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Archive for the ‘3D printing’ category

Jun 24, 2020

3D rocket printer Relativity signs deal with Iridium and plans to build a California launchpad

Posted by in categories: 3D printing, satellites

Relativity Space, a growing startup that aims to almost entirely 3D-print rockets, on Wednesday announced it struck another major launch deal, as well as an agreement with the U.S. Air Force, to build a launchpad on the California coastline.

The Los Angeles-based rocket builder signed an agreement with satellite operator Iridium Communications, to launch up to six satellites as needed as early as 2023. Over the course of more than half a dozen launches with SpaceX, Iridium completed its second-generation satellite constellation in January 2019, with 66 operational satellites and 9 spares in orbit.

The Iridium deal means Relativity now has agreements to launch for five different companies, having previously announced contracts with Canadian satellite communications operator Telesat, California-based Momentus, Thai satellite broadband company mu Space and Seattle-based Spaceflight Inc. All the contracts have remarkably come before Relativity’s first launch, which is scheduled to happen before the end of 2021.

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Jun 10, 2020

Researchers mimic nature for fast, colorful 3D printing

Posted by in categories: 3D printing, nanotechnology

Brilliantly colored chameleons, butterflies, opals—and now some 3D-printed materials—reflect color by using nanoscale structures called photonic crystals.

A new study that demonstrates how a modified 3D-printing process provides a versatile approach to producing multiple colors from a single ink is published in the journal Science Advances.

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Jun 9, 2020

Video: Scientists grow a human ear with new, skin-crawling 3D printing method

Posted by in categories: 3D printing, bioprinting, biotech/medical

Their new approach to 3D bioprinting and allows for non-invasive tissue growth and wound healing. It works through injecting bioink cells, the additive material traditionally used in 3D bioprinting, under the skin and using near-infrared light to penetrate the tissue and transfer customizable building designs — like an ear or an abstract shape — to newly injected cells.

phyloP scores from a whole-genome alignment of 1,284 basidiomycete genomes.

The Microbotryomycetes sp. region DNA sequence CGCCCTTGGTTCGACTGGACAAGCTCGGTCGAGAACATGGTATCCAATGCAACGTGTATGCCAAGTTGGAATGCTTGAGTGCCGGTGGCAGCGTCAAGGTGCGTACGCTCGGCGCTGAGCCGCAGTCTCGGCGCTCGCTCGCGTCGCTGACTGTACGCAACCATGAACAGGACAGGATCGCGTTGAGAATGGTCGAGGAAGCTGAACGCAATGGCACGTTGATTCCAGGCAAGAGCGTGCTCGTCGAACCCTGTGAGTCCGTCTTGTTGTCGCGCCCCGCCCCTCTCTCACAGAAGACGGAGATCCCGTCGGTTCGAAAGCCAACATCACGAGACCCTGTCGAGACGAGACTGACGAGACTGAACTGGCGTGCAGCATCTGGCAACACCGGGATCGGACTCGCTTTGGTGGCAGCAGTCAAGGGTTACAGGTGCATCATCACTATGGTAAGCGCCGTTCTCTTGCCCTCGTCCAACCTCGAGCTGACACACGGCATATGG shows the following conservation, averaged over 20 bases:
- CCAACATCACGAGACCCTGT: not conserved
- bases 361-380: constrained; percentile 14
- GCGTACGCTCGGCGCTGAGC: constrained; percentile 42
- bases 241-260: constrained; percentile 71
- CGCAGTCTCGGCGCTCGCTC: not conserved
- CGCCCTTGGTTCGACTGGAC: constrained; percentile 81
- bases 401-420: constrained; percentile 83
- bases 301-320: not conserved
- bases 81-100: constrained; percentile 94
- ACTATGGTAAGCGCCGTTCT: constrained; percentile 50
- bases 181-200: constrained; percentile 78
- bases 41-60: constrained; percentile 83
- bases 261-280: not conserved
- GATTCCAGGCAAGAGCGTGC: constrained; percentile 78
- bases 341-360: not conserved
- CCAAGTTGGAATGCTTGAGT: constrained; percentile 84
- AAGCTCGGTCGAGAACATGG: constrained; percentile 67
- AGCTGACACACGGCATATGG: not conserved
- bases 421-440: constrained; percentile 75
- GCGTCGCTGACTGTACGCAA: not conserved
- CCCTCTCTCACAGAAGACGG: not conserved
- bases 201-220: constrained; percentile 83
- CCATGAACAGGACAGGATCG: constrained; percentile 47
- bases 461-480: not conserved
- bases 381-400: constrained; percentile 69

The ear began to form in just 20 seconds.


Using a new approach to 3D bioprinting researchers have designed a way to non-invasively grow a wide range of customizable tissue under living skin.

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Jun 8, 2020

Transformational Challenge Nuclear Reactor: Microreactor Built Using 3D Printing

Posted by in categories: 3D printing, nuclear energy

At the Department of Energy Manufacturing Demonstration Facility at ORNL, this part for a scaled-down prototype of a reactor was produced for industry partner Kairos Power. Credit: Kairos Power.

Jun 8, 2020

Researchers develop 3D-printable material that mimics biological tissues

Posted by in categories: 3D printing, biological

Biological tissues have evolved over millennia to be perfectly optimized for their specific functions. Take cartilage as an example. It’s a compliant, elastic tissue that’s soft enough to cushion joints, but strong enough to resist compression and withstand the substantial load bearing of our bodies: key for running, jumping, and our daily wear and tear.

Jun 6, 2020

New-and-improved MEG helmet scans the entire brain

Posted by in categories: 3D printing, biotech/medical, neuroscience, wearables

When it comes to monitoring electrical activity in the brain, patients typically have to lie very still inside a large magnetoencephalography (MEG) machine. That could be about to change, though, as scientists have developed a new version of a wearable helmet that does the same job.